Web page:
The patient experienced a complex pattern of symptoms, consistent with gastroparesis. Incapacitating cramping abdominal pain was followed by urgency and passage of liquid bowel motions up to eight times daily, without blood nor mucus, usually postprandial. Episodes were associated with nocturnal faecal incontinence, borborygmi, nausea and vomiting. This culminated in a 25-30 kg weight loss in three years, weighing 38 kg at a height of 1.65 cm.
Gastroparesis was confirmed on transit studies with markedly delayed gastric emptying. Small bowel transit was satisfactory and series of investigations performed over many years did not identify other underlying aetiology. Gastroscopy demonstrated reflux oesophagitis, colonoscopy was unremarkable, and capsule endoscopy revealed duodenitis. Duodenal biopsies and serology for Coeliac disease were negative. Magnetic resonance imaging of the abdomen excluded stricture, ulceration, inflammatory masses or obstruction. Repeated endoscopic visualisations showed no further changes. Other relevant studies included elevated breath hydrogen tests and an abnormally elevated 72 hour faecal fat collection test.
The management aims were to optimise her diabetic control, whilst also improving her symptoms and quality of life. Therapy was targeted to treat any potential underlying pathogenesis but symptomatic relief and weight restoration, if achieved, were transient. A spectrum of anti-diarrhoeals, antispasmodics, probiotics, prokinetics, tricyclic antidepressants and antiemetics were unsuccessful in controlling her symptoms. Several cycles of antibiotics to extinguish bacterial overgrowth were successful in reducing breath hydrogen levels, however, proved ineffective in relieving symptoms. Similarly, there was no improvement with Creon. Pancreatic islet cell transplantation was considered in an attempt to stabilise the diabetes, however, she was deemed unsuitable given grave concern about malabsorption of immunosuppressant agents. Sustained trials of gluten-free and FODMAP diets, enteral and parenteral nutrition and jejunostomy feeding were futile. Although she was adherent to her medication regimen, she was unwilling to comply with a gastroparesis diet, which she found to be too socially restrictive. Enteral feeding was discussed but was also rejected.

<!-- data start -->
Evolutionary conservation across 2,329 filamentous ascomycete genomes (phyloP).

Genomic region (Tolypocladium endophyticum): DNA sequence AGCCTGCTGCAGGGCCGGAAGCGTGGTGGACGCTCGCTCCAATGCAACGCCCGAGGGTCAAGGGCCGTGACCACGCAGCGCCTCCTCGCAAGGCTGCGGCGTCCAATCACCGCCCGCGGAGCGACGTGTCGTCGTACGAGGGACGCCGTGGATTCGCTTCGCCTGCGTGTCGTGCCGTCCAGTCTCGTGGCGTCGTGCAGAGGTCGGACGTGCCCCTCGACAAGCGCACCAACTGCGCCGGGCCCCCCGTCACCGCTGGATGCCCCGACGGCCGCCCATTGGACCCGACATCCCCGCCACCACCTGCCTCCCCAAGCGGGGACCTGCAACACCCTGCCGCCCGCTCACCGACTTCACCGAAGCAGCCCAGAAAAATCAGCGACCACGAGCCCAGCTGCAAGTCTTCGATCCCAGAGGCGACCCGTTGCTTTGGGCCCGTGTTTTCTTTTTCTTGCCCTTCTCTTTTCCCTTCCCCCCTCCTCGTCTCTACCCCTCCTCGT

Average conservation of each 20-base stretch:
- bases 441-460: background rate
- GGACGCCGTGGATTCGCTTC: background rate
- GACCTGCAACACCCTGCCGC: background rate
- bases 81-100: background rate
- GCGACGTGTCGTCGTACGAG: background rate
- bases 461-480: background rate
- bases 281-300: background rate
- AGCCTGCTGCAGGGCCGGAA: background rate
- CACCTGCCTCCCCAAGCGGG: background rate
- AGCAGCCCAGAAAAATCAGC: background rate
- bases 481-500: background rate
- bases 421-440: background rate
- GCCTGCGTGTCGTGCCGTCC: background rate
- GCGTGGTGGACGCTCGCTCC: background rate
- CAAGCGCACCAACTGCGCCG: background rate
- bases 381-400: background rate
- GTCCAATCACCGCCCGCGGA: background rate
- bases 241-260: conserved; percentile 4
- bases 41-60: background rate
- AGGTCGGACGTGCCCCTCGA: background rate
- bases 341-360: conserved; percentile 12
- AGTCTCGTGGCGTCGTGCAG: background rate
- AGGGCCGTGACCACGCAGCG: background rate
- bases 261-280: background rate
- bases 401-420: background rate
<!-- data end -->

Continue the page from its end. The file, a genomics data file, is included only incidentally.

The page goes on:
Despite extensive efforts to optimise medical and surgical therapies, her condition deteriorated. Palliative and end-of-life care was not discussed as although her condition was severe, the terminal events were very rapid. Five months prior to her death, she presented with acute gastric and colonic dilatation with ischaemic colitis (Figures 1,2).
She had septic shock and acute respiratory distress syndrome (ARDS) requiring intravenous (IV) antimicrobials and a tracheostomy. Colonoscopic decompression was temporarily successful before a pancolectomy with creation of ileostomy was necessitated to manage bowel obstruction. High stoma output post-operatively exacerbated malnutrition and a VF arrest prolonged her ICU stay.